An analysis of Harold Lloyd’s The Kid Brother
I’ve added a new film to my collection of absolute favorites. It’s The Kid Brother (1927) by Harold Lloyd, which Criterion collection has just released on a 2-DVD set with plenty of extras like expert commentary and interviews of Lloyd and Lloyd’s granddaughter.
Poor Harold Hickory. His big brothers, and they are big, outshine him at home. His father the sheriff views Harold as too young and weak to participate in town meetings or fight for good when the community needs strong men. Harold reveres his father and these slights hit him hard. No one sees how ingenious, loyal and hard working young Harold is.
When a group of charlatans arrive in town, the same day as Harold’s dad is entrusted with the town’s money to pay for a new dam (so quite a sum), Harold gets duped into letting them put on a medicine show. Dad never would sign off on such a deal, but the Kid Brother was fooled. Harold soon realizes his error and what a disaster it will be.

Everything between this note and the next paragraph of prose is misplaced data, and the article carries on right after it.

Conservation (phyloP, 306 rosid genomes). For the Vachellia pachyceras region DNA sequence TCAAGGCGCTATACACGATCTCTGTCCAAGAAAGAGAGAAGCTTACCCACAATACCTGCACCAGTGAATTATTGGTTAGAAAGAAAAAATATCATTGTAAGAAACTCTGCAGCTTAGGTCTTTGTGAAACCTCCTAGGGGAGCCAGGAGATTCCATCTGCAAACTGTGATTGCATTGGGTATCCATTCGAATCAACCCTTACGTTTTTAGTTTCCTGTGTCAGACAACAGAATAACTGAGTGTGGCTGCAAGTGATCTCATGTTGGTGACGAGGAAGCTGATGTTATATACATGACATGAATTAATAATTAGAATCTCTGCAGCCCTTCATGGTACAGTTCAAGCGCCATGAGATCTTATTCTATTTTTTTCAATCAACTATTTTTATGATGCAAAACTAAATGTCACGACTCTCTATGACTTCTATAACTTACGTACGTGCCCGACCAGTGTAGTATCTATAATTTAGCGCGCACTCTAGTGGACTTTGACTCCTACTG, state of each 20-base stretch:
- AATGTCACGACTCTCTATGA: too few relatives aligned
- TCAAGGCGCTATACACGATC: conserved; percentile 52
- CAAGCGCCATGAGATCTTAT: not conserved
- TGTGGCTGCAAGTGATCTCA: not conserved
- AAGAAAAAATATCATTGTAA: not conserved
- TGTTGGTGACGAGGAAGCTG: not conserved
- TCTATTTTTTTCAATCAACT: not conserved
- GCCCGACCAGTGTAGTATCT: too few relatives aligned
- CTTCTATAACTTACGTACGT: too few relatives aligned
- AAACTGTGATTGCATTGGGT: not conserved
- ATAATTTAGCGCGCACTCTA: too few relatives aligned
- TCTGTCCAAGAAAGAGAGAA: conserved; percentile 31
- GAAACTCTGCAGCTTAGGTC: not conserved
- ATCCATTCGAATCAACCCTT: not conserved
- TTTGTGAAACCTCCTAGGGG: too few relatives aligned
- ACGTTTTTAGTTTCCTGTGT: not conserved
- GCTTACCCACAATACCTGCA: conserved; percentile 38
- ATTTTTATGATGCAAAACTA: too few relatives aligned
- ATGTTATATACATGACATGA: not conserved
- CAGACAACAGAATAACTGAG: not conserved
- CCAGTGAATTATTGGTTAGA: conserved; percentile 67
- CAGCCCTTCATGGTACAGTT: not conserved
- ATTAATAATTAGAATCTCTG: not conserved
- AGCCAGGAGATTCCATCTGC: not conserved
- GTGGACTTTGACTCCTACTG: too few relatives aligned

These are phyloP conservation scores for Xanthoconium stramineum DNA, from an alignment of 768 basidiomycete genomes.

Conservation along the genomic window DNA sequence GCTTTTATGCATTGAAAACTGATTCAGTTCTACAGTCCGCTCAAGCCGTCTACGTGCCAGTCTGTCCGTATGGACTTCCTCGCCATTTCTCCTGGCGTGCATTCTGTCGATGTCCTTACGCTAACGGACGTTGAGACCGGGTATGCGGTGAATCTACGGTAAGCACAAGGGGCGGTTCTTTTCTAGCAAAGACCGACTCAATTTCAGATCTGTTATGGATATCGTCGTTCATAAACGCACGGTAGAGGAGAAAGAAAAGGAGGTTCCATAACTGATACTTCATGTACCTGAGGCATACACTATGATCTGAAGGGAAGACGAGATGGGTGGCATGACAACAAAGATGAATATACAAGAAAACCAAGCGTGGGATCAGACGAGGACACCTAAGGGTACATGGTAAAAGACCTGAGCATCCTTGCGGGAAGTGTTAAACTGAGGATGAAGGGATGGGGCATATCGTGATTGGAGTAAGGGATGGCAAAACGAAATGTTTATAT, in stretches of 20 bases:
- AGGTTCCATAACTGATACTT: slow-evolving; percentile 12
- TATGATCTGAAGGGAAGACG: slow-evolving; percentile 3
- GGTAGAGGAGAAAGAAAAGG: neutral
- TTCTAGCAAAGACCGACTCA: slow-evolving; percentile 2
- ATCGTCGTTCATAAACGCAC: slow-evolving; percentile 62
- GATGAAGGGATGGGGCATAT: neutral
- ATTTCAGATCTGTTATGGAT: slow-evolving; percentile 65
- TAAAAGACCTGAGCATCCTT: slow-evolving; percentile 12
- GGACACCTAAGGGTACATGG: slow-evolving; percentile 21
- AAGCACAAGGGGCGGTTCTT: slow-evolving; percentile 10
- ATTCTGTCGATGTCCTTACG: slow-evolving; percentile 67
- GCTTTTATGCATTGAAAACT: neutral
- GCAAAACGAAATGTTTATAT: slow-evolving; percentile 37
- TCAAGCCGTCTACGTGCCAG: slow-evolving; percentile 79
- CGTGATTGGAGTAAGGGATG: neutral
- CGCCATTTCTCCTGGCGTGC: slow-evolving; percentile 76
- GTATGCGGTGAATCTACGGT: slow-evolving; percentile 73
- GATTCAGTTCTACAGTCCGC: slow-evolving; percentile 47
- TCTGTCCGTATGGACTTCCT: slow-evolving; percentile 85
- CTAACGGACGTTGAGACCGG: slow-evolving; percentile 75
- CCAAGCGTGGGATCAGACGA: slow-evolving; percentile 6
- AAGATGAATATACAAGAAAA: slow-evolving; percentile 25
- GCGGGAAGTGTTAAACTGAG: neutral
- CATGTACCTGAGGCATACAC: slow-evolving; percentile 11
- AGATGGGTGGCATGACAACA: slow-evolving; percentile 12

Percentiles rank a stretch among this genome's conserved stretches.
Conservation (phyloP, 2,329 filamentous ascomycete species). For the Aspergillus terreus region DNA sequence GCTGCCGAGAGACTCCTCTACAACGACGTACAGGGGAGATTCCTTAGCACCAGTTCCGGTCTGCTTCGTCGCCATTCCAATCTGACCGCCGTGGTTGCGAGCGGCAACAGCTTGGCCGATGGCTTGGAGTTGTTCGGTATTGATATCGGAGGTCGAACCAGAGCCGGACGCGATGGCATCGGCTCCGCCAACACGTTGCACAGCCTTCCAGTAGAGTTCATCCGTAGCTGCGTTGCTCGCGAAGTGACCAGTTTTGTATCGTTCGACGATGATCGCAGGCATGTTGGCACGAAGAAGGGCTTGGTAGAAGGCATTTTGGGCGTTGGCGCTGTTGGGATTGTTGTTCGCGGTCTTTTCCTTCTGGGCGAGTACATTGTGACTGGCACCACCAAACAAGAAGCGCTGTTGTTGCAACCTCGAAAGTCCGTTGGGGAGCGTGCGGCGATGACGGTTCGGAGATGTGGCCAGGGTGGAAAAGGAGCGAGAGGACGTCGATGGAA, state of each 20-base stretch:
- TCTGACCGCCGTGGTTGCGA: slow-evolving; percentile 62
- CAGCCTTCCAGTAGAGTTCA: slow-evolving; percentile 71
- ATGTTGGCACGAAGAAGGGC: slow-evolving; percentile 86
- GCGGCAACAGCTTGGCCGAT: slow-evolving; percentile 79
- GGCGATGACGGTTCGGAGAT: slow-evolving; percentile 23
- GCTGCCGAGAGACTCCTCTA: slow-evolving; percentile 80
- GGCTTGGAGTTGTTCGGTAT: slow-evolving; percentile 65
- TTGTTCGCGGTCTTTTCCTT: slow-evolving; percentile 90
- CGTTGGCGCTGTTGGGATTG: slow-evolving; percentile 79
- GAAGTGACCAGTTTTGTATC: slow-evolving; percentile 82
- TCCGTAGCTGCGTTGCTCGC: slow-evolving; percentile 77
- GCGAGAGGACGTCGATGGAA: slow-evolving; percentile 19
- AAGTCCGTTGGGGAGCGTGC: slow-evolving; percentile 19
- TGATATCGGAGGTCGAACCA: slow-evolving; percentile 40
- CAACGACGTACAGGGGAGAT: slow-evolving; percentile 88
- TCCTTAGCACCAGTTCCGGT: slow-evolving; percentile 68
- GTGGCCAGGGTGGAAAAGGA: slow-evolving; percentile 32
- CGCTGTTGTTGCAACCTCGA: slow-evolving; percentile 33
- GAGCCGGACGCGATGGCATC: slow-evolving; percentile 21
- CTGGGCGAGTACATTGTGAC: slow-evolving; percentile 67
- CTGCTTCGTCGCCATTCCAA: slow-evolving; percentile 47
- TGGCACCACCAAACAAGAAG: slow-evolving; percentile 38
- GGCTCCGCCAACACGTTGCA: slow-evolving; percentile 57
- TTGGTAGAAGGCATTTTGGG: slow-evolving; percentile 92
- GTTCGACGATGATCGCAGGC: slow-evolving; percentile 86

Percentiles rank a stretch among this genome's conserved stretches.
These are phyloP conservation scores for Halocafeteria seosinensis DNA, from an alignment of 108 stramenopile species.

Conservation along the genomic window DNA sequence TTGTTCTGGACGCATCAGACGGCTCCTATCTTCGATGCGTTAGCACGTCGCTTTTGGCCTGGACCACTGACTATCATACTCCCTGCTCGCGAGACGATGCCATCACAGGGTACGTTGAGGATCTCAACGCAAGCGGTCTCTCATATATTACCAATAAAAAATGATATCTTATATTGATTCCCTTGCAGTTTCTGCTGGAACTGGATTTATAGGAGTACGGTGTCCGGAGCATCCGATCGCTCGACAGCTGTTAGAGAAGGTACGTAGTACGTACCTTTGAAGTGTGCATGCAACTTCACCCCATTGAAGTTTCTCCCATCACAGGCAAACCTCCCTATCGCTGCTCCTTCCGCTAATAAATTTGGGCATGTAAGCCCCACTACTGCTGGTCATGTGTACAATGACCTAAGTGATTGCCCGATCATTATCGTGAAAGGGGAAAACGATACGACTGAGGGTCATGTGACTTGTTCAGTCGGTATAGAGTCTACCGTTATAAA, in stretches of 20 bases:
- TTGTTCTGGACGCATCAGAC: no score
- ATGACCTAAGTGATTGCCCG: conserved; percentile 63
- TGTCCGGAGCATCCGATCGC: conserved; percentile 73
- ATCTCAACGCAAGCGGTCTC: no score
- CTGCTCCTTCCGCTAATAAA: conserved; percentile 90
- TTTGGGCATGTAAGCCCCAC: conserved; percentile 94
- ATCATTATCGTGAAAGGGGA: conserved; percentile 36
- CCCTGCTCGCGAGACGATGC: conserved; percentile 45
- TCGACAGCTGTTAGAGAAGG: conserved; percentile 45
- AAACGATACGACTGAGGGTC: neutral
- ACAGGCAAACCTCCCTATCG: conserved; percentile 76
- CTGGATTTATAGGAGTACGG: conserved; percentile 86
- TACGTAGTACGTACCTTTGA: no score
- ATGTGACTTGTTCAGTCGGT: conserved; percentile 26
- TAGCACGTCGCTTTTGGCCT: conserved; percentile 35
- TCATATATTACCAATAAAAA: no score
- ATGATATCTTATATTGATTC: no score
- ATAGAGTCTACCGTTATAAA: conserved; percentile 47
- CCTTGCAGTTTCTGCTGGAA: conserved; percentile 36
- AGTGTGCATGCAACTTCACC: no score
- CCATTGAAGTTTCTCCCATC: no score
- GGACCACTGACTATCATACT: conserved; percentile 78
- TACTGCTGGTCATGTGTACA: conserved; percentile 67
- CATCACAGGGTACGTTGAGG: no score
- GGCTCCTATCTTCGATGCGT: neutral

Catastrophes come one after another and the gags are inspired. I laughed out loud and was amazed at the film’s charm. In one minute, you get more humor than in 5 minutes in any other comedy.
Not only is the film placed with comedy, there’s also romance. Jobyna Ralson, who starred in The Freshman, appears as an orphan girl, who’s linked to the medicine show conmen and she soon captures the hearts of Harold and his brothers. Their meeting and relationship is sure to make you smile.
The Kid Brother qualifies as a must-see film for all ages. I enjoyed watching with the commentary on to get all the background on Lloyd and the making of this four star classic. This is an amazing mood-lifter.